Cover image: “Fire from Hell” by Edoardo Brotto — on flickr

Earlier this year I published a post, Share the settings with the whole team, as part of a series of Android Studio tips. In that post, I advocated for keeping some of the IDE settings under version control, to make sure the team is aligned on which code style settings and other settings to use. Now, after eights months, it’s time to share my further findings on the matter.

How does that work, in practice?

As it turns out, very, very well! Even people that wasn’t initially sold on it are now very happy about it. In the project I’m working on, we’ve been having our IDE configuration in VCS for almost a year now. We’ve hit some minor issues, but we’ve overcome them all with very low effort and I still think it’s a very valuable thing to do.

What didn’t work

So far we’ve mostly have had minor issues with some files popping up in the .idea folder, that shouldn’t have been versioned but weren’t included in .gitignore and would risk getting staged/committed by mistake.

There’s two main sources for these files:

  • IDE version changes, moving settings around (e.g., going from Android Studio 2.1 to 2.2, given they’re based on different versions of IDEA) — on a side note, this is the same if some people are using IntelliJ IDEA versus Android Studio; the latter is usually based on months-old IDEA codebases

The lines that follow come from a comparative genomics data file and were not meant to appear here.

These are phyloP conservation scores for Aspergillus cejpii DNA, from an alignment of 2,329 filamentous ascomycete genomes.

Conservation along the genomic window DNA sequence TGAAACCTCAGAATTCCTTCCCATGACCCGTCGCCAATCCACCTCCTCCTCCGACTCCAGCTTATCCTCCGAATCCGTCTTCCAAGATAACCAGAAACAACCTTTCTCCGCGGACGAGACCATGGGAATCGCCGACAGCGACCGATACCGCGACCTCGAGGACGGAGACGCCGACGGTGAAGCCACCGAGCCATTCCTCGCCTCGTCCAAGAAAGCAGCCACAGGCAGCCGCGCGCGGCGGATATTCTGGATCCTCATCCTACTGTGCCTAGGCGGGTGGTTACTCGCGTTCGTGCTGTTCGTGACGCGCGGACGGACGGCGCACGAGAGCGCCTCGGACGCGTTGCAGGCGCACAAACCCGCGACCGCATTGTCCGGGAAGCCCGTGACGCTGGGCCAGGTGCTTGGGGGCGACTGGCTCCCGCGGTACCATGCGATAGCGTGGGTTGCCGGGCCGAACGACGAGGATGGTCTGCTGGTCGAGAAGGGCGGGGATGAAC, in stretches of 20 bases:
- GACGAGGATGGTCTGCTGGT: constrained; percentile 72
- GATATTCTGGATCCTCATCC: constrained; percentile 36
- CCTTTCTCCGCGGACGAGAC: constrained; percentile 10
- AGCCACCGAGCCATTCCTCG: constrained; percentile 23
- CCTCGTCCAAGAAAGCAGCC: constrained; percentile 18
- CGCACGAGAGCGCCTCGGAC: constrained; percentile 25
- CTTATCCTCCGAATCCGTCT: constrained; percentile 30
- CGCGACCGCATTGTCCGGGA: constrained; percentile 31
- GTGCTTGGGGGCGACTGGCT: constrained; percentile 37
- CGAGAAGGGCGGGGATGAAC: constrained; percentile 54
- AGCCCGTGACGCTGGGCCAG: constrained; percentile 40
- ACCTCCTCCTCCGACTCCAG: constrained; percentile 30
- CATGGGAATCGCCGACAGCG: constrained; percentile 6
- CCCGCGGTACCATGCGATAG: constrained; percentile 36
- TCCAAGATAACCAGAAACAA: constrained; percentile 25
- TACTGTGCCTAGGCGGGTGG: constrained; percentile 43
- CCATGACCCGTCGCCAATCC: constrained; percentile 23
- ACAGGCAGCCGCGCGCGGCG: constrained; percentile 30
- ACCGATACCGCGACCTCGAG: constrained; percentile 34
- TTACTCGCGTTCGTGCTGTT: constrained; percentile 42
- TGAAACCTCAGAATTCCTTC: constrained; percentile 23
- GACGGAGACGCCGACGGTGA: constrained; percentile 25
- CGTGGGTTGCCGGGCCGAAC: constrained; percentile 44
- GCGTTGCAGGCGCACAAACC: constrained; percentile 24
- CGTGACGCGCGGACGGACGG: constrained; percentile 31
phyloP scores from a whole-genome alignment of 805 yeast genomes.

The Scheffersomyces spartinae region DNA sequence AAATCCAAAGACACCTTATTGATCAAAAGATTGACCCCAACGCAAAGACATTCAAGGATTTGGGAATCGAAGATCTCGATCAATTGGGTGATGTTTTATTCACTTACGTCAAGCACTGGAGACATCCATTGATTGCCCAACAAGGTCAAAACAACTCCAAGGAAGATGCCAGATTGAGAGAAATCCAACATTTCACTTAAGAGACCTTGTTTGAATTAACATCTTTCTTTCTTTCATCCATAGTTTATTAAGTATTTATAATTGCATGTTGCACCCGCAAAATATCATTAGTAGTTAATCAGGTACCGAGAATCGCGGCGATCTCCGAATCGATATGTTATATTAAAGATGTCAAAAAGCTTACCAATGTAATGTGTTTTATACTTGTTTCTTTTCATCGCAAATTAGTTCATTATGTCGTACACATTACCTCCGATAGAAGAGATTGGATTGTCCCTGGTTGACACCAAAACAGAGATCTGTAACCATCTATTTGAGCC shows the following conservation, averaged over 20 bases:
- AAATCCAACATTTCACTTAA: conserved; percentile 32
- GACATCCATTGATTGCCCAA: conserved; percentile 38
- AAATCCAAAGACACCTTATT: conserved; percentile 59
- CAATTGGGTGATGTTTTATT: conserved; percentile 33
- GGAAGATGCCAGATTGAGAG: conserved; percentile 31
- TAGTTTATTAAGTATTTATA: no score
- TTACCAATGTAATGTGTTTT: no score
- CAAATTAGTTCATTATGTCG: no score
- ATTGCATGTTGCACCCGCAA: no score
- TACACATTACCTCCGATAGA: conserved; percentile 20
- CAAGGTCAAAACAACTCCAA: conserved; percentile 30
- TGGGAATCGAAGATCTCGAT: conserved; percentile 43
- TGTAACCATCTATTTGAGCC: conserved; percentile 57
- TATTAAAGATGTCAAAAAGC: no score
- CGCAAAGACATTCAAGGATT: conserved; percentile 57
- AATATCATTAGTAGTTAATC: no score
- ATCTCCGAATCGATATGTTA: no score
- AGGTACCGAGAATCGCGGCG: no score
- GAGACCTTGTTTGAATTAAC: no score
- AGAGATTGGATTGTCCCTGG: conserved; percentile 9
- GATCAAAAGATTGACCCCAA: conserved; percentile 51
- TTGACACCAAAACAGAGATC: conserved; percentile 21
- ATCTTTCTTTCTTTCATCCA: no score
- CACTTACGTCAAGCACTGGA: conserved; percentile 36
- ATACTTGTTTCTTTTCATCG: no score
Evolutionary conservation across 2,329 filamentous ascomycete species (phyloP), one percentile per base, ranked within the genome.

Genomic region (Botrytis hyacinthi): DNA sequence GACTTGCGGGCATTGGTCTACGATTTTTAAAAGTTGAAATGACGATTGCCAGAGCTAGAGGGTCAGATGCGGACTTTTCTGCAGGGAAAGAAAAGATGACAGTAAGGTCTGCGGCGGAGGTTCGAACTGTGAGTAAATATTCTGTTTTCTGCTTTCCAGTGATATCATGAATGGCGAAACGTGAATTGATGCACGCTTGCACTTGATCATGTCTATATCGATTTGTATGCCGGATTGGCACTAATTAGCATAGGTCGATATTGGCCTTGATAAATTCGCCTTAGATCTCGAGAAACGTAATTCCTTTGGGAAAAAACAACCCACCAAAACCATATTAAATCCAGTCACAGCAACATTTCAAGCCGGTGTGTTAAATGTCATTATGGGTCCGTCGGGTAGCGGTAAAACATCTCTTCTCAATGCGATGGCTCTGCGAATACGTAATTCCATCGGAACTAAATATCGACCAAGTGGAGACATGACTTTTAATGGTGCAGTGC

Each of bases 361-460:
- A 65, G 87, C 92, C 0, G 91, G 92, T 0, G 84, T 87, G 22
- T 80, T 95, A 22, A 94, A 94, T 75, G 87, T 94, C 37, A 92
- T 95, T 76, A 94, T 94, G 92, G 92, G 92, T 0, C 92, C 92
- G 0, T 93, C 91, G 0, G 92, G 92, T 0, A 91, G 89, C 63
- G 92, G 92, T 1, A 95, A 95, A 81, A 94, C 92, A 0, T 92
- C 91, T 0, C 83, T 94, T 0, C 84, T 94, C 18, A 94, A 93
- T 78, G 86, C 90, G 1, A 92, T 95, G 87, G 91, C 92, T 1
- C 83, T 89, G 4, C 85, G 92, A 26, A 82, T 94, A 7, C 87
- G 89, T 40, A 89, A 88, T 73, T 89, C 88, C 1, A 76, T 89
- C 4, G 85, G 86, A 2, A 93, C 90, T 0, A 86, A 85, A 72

• IDE plugins writing their own settings files (e.g., the Atlassian IDE plugin, or some Markdown plugins)

The latter can be solved by having people aligned on plugins by having all needed plugins and no more than that (more on that later). The former can be solved by mandating people to use the same version of the same IDE.

But it doesn’t have to be mandated.

All those issues are solved by simply switching the .gitignore from explicitly ignoring some files in .idea to ignoring the whole .idea folder by default, explicitly excluding the files we know we need:

# IDEA/Android Studio ignores

# IDEA/Android Studio Ignore exceptions

That makes sure the vast majorities of those changes will never be committed. Problem solved!

Note: before IDEA 2017.3 codestyles were saved in .idea/codeStyleSettings.xml instead of .idea/codeStyles/ — you will need to change that if you are using older versions of the IDE.

What did work

Everything else! We recently felt the need to have a shared scope to use when searching in the codebase, such that some specific folders wouldn’t be included. Easy! I created a scope, and ticked the Share scope checkbox. Now it’s on everybody’s search dialog.

You can do the same thing for anything that carries the “for current project” icon (yeah, the one that looks like the copy icon). Run configuration to launch the debug screen? Done! Enforcing an empty line at the beginning of a class? Done! Maximum line length? Done! And so on and so forth.

Bonus round: enforcing needed plugins

Does your project need some plugins to be worked on? For example, your project is written in Kotlin, or maybe you need Fabric to be installed, or any other plugin, really.

Well, there’s a setting for that! Of course enforcing plugins only really makes sense if you have your settings in version control… one more reason to do it!

Is it worth doing it?

In conclusion, after a year of sharing the project configuration, and after the iterations and refinements over time, I’d say it’s very much worth it. It takes a couple a minutes to set up, a few minutes to explain to the team, and almost zero maintenance over time. In exchange, you get the ability to transmit code style changes and new settings to the whole team very quickly.

Thanks to Roberto Orgiu and Mark Allison for proofreading.